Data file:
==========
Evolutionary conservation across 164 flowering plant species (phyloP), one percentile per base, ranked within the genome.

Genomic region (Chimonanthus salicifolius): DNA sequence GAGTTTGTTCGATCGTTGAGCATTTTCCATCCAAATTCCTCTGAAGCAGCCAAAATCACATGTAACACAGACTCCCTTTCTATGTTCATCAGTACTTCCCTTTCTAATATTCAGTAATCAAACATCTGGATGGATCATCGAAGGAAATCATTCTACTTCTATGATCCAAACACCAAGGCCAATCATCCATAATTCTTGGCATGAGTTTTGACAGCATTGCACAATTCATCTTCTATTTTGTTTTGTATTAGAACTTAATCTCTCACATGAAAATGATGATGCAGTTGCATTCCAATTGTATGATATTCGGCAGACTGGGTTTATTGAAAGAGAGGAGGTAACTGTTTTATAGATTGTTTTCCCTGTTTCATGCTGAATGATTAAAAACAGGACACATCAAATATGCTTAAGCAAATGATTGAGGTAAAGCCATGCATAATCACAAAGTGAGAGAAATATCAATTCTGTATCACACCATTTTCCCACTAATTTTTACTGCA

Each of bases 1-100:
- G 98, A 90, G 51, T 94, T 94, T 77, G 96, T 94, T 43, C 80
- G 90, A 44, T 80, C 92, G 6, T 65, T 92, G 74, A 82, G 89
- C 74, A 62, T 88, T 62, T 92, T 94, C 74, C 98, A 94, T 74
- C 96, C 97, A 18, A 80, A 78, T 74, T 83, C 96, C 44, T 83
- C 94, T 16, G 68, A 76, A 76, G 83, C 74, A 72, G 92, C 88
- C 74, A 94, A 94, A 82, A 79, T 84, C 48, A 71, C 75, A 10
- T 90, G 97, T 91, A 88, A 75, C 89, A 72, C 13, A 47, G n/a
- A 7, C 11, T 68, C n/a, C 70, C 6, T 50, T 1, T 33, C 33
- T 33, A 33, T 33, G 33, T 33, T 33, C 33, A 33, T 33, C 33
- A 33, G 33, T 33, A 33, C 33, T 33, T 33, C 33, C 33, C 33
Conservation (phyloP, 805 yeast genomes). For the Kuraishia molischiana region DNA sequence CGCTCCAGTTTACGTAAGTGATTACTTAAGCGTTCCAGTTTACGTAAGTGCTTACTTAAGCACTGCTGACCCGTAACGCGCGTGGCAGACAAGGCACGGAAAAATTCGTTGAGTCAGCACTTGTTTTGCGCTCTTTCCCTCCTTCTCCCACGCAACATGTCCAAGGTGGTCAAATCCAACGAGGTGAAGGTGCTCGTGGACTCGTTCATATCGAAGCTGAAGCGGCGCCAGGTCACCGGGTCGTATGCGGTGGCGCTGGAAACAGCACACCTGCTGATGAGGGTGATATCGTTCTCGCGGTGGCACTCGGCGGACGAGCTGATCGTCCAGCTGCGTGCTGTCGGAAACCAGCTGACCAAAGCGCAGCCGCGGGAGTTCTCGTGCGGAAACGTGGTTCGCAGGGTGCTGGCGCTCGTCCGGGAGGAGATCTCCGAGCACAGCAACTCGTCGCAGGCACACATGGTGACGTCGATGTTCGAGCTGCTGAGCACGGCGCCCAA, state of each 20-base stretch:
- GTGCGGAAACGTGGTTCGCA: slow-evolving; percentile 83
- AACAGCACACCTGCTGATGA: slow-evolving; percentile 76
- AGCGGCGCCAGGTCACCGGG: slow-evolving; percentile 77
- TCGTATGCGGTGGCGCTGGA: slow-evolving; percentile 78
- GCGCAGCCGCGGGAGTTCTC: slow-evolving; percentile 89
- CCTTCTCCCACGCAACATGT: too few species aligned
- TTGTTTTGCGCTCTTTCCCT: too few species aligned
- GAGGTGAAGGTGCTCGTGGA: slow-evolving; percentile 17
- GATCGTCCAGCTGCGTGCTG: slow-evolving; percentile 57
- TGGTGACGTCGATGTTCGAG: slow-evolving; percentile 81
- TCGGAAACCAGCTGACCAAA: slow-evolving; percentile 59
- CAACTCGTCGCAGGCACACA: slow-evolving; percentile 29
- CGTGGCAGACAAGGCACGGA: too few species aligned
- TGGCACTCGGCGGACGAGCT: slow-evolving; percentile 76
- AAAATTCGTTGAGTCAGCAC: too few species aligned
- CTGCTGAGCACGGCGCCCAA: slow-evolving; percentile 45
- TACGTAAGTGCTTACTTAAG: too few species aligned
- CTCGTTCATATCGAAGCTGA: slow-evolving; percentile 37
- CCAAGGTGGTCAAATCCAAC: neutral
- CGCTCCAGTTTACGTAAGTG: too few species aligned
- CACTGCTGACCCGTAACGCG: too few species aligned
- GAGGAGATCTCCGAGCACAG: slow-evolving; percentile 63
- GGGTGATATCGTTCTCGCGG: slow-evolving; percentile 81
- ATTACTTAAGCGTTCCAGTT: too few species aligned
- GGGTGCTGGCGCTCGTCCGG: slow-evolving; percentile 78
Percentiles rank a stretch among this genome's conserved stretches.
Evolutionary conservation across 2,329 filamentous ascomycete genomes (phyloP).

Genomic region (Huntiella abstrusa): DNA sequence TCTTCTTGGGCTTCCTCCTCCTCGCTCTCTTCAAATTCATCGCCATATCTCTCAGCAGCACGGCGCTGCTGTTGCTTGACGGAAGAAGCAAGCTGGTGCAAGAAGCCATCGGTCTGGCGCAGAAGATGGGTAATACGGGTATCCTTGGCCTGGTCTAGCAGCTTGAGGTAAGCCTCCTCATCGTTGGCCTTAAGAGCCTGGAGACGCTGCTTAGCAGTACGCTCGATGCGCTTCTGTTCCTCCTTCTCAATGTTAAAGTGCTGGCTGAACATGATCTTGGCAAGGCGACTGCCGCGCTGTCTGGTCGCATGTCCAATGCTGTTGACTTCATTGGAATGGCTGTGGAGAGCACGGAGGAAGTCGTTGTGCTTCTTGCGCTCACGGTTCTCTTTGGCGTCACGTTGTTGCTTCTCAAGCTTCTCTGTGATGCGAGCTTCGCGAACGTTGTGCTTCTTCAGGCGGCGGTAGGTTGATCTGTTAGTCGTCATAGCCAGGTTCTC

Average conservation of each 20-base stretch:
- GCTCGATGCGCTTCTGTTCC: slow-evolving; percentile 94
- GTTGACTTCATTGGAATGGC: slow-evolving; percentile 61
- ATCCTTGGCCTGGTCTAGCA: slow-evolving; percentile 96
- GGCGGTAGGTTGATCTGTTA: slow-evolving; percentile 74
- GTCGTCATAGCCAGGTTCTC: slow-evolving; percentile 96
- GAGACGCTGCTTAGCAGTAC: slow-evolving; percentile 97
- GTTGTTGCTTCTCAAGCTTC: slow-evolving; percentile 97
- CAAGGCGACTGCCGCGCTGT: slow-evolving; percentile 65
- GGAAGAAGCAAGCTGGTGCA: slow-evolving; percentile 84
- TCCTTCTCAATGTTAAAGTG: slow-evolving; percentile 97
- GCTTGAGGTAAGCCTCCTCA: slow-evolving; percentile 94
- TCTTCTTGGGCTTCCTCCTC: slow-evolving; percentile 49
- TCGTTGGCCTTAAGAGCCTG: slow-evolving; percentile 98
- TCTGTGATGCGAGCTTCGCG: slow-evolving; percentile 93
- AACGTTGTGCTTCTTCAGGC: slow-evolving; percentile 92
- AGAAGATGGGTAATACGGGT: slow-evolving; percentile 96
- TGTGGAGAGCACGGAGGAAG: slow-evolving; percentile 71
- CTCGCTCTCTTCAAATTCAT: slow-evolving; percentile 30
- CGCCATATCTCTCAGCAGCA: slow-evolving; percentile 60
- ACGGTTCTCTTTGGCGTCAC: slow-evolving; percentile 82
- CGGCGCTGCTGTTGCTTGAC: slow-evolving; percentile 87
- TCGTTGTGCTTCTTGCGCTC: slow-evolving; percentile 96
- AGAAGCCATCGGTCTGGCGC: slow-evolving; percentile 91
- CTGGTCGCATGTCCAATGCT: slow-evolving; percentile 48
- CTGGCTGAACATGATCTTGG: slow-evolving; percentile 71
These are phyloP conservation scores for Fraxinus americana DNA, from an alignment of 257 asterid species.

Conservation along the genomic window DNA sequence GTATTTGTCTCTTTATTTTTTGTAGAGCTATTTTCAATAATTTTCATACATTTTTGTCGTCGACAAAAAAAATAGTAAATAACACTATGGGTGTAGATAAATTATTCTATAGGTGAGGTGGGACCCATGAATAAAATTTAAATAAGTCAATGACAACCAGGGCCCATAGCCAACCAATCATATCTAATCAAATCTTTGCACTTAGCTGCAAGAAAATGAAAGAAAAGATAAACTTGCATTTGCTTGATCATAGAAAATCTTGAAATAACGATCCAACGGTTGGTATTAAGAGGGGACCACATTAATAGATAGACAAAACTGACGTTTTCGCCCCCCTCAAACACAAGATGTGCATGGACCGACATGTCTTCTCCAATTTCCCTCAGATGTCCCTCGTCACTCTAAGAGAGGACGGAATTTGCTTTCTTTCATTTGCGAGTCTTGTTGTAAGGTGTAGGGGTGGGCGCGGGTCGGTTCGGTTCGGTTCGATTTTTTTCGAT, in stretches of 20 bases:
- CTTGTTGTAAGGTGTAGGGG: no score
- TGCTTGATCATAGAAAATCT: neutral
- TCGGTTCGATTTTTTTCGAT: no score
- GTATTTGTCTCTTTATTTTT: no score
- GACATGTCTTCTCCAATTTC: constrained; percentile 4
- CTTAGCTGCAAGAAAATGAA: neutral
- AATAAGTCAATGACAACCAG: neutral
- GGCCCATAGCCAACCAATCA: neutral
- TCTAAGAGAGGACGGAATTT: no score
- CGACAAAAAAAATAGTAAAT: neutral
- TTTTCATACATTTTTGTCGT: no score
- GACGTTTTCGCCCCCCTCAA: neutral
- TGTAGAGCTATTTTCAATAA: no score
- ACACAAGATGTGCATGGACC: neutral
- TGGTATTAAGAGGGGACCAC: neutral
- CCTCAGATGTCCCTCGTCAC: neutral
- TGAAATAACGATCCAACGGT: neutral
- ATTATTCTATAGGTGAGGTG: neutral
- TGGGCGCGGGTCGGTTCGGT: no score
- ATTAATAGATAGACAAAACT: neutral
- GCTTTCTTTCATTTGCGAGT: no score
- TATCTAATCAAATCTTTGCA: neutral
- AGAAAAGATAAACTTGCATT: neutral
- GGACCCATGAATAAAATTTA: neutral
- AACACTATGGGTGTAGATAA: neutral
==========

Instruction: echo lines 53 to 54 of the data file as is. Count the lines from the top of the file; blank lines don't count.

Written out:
- TCCTTCTCAATGTTAAAGTG: slow-evolving; percentile 97
- GCTTGAGGTAAGCCTCCTCA: slow-evolving; percentile 94